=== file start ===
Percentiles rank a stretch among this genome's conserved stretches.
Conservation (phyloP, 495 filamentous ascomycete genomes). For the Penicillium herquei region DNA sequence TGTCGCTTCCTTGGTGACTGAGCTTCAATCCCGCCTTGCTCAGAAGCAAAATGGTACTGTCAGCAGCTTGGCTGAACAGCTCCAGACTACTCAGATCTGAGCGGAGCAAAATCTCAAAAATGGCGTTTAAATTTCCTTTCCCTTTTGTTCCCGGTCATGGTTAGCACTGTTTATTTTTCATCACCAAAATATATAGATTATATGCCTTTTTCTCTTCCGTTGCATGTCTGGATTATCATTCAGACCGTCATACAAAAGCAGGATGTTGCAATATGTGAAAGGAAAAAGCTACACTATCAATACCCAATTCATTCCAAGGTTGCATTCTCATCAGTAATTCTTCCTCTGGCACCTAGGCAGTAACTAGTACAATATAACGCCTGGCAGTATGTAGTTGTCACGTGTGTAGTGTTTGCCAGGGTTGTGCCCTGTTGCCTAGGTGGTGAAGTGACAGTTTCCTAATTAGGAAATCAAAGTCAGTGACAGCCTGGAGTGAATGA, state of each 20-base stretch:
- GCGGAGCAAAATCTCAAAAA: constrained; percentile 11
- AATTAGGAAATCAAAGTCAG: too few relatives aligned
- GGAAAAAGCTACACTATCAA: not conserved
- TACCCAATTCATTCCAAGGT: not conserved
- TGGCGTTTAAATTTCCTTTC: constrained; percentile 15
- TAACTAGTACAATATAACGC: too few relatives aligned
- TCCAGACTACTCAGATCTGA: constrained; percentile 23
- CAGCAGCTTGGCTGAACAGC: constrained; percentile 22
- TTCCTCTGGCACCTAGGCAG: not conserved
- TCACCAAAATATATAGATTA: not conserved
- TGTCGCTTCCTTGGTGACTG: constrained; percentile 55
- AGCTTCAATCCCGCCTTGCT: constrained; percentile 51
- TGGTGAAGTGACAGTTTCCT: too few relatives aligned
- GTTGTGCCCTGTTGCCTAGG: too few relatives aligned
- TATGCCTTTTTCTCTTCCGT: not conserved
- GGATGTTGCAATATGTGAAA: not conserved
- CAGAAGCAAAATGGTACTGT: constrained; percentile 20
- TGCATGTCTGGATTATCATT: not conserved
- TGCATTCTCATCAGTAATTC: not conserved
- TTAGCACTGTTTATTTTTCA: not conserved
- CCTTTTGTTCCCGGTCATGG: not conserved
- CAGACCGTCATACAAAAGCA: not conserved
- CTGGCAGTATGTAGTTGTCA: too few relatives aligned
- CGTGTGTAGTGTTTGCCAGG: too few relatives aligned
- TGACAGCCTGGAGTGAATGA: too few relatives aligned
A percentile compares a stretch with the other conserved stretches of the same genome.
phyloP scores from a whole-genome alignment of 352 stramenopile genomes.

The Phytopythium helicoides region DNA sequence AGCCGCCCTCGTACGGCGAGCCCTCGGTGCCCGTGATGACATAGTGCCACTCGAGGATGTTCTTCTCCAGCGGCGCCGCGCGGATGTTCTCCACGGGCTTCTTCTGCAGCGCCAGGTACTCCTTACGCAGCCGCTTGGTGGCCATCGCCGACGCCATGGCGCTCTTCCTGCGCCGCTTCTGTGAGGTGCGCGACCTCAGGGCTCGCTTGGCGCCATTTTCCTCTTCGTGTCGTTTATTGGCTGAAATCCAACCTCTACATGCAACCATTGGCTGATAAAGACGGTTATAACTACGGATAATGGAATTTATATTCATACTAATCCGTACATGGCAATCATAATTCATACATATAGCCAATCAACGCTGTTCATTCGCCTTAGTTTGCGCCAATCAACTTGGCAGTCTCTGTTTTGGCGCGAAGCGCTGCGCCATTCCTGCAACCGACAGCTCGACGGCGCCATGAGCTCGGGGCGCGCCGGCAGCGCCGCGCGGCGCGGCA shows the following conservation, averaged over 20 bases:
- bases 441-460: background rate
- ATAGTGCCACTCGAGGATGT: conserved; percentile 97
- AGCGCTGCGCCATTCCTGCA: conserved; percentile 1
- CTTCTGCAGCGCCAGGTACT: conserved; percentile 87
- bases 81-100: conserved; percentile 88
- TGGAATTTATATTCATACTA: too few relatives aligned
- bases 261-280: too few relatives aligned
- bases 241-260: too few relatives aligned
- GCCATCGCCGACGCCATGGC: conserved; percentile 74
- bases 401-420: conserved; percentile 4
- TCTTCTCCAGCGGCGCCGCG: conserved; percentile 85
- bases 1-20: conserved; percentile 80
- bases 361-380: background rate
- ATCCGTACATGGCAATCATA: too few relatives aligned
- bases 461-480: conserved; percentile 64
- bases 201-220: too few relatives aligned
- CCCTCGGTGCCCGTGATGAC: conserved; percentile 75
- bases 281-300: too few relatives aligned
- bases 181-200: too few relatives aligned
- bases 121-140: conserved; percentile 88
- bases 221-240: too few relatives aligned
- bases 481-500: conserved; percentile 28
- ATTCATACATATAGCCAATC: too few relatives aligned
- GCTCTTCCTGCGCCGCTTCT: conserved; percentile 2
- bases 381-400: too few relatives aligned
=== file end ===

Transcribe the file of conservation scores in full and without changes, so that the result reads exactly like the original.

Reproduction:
Percentiles rank a stretch among this genome's conserved stretches.
Conservation (phyloP, 495 filamentous ascomycete genomes). For the Penicillium herquei region DNA sequence TGTCGCTTCCTTGGTGACTGAGCTTCAATCCCGCCTTGCTCAGAAGCAAAATGGTACTGTCAGCAGCTTGGCTGAACAGCTCCAGACTACTCAGATCTGAGCGGAGCAAAATCTCAAAAATGGCGTTTAAATTTCCTTTCCCTTTTGTTCCCGGTCATGGTTAGCACTGTTTATTTTTCATCACCAAAATATATAGATTATATGCCTTTTTCTCTTCCGTTGCATGTCTGGATTATCATTCAGACCGTCATACAAAAGCAGGATGTTGCAATATGTGAAAGGAAAAAGCTACACTATCAATACCCAATTCATTCCAAGGTTGCATTCTCATCAGTAATTCTTCCTCTGGCACCTAGGCAGTAACTAGTACAATATAACGCCTGGCAGTATGTAGTTGTCACGTGTGTAGTGTTTGCCAGGGTTGTGCCCTGTTGCCTAGGTGGTGAAGTGACAGTTTCCTAATTAGGAAATCAAAGTCAGTGACAGCCTGGAGTGAATGA, state of each 20-base stretch:
- GCGGAGCAAAATCTCAAAAA: constrained; percentile 11
- AATTAGGAAATCAAAGTCAG: too few relatives aligned
- GGAAAAAGCTACACTATCAA: not conserved
- TACCCAATTCATTCCAAGGT: not conserved
- TGGCGTTTAAATTTCCTTTC: constrained; percentile 15
- TAACTAGTACAATATAACGC: too few relatives aligned
- TCCAGACTACTCAGATCTGA: constrained; percentile 23
- CAGCAGCTTGGCTGAACAGC: constrained; percentile 22
- TTCCTCTGGCACCTAGGCAG: not conserved
- TCACCAAAATATATAGATTA: not conserved
- TGTCGCTTCCTTGGTGACTG: constrained; percentile 55
- AGCTTCAATCCCGCCTTGCT: constrained; percentile 51
- TGGTGAAGTGACAGTTTCCT: too few relatives aligned
- GTTGTGCCCTGTTGCCTAGG: too few relatives aligned
- TATGCCTTTTTCTCTTCCGT: not conserved
- GGATGTTGCAATATGTGAAA: not conserved
- CAGAAGCAAAATGGTACTGT: constrained; percentile 20
- TGCATGTCTGGATTATCATT: not conserved
- TGCATTCTCATCAGTAATTC: not conserved
- TTAGCACTGTTTATTTTTCA: not conserved
- CCTTTTGTTCCCGGTCATGG: not conserved
- CAGACCGTCATACAAAAGCA: not conserved
- CTGGCAGTATGTAGTTGTCA: too few relatives aligned
- CGTGTGTAGTGTTTGCCAGG: too few relatives aligned
- TGACAGCCTGGAGTGAATGA: too few relatives aligned
A percentile compares a stretch with the other conserved stretches of the same genome.
phyloP scores from a whole-genome alignment of 352 stramenopile genomes.

The Phytopythium helicoides region DNA sequence AGCCGCCCTCGTACGGCGAGCCCTCGGTGCCCGTGATGACATAGTGCCACTCGAGGATGTTCTTCTCCAGCGGCGCCGCGCGGATGTTCTCCACGGGCTTCTTCTGCAGCGCCAGGTACTCCTTACGCAGCCGCTTGGTGGCCATCGCCGACGCCATGGCGCTCTTCCTGCGCCGCTTCTGTGAGGTGCGCGACCTCAGGGCTCGCTTGGCGCCATTTTCCTCTTCGTGTCGTTTATTGGCTGAAATCCAACCTCTACATGCAACCATTGGCTGATAAAGACGGTTATAACTACGGATAATGGAATTTATATTCATACTAATCCGTACATGGCAATCATAATTCATACATATAGCCAATCAACGCTGTTCATTCGCCTTAGTTTGCGCCAATCAACTTGGCAGTCTCTGTTTTGGCGCGAAGCGCTGCGCCATTCCTGCAACCGACAGCTCGACGGCGCCATGAGCTCGGGGCGCGCCGGCAGCGCCGCGCGGCGCGGCA shows the following conservation, averaged over 20 bases:
- bases 441-460: background rate
- ATAGTGCCACTCGAGGATGT: conserved; percentile 97
- AGCGCTGCGCCATTCCTGCA: conserved; percentile 1
- CTTCTGCAGCGCCAGGTACT: conserved; percentile 87
- bases 81-100: conserved; percentile 88
- TGGAATTTATATTCATACTA: too few relatives aligned
- bases 261-280: too few relatives aligned
- bases 241-260: too few relatives aligned
- GCCATCGCCGACGCCATGGC: conserved; percentile 74
- bases 401-420: conserved; percentile 4
- TCTTCTCCAGCGGCGCCGCG: conserved; percentile 85
- bases 1-20: conserved; percentile 80
- bases 361-380: background rate
- ATCCGTACATGGCAATCATA: too few relatives aligned
- bases 461-480: conserved; percentile 64
- bases 201-220: too few relatives aligned
- CCCTCGGTGCCCGTGATGAC: conserved; percentile 75
- bases 281-300: too few relatives aligned
- bases 181-200: too few relatives aligned
- bases 121-140: conserved; percentile 88
- bases 221-240: too few relatives aligned
- bases 481-500: conserved; percentile 28
- ATTCATACATATAGCCAATC: too few relatives aligned
- GCTCTTCCTGCGCCGCTTCT: conserved; percentile 2
- bases 381-400: too few relatives aligned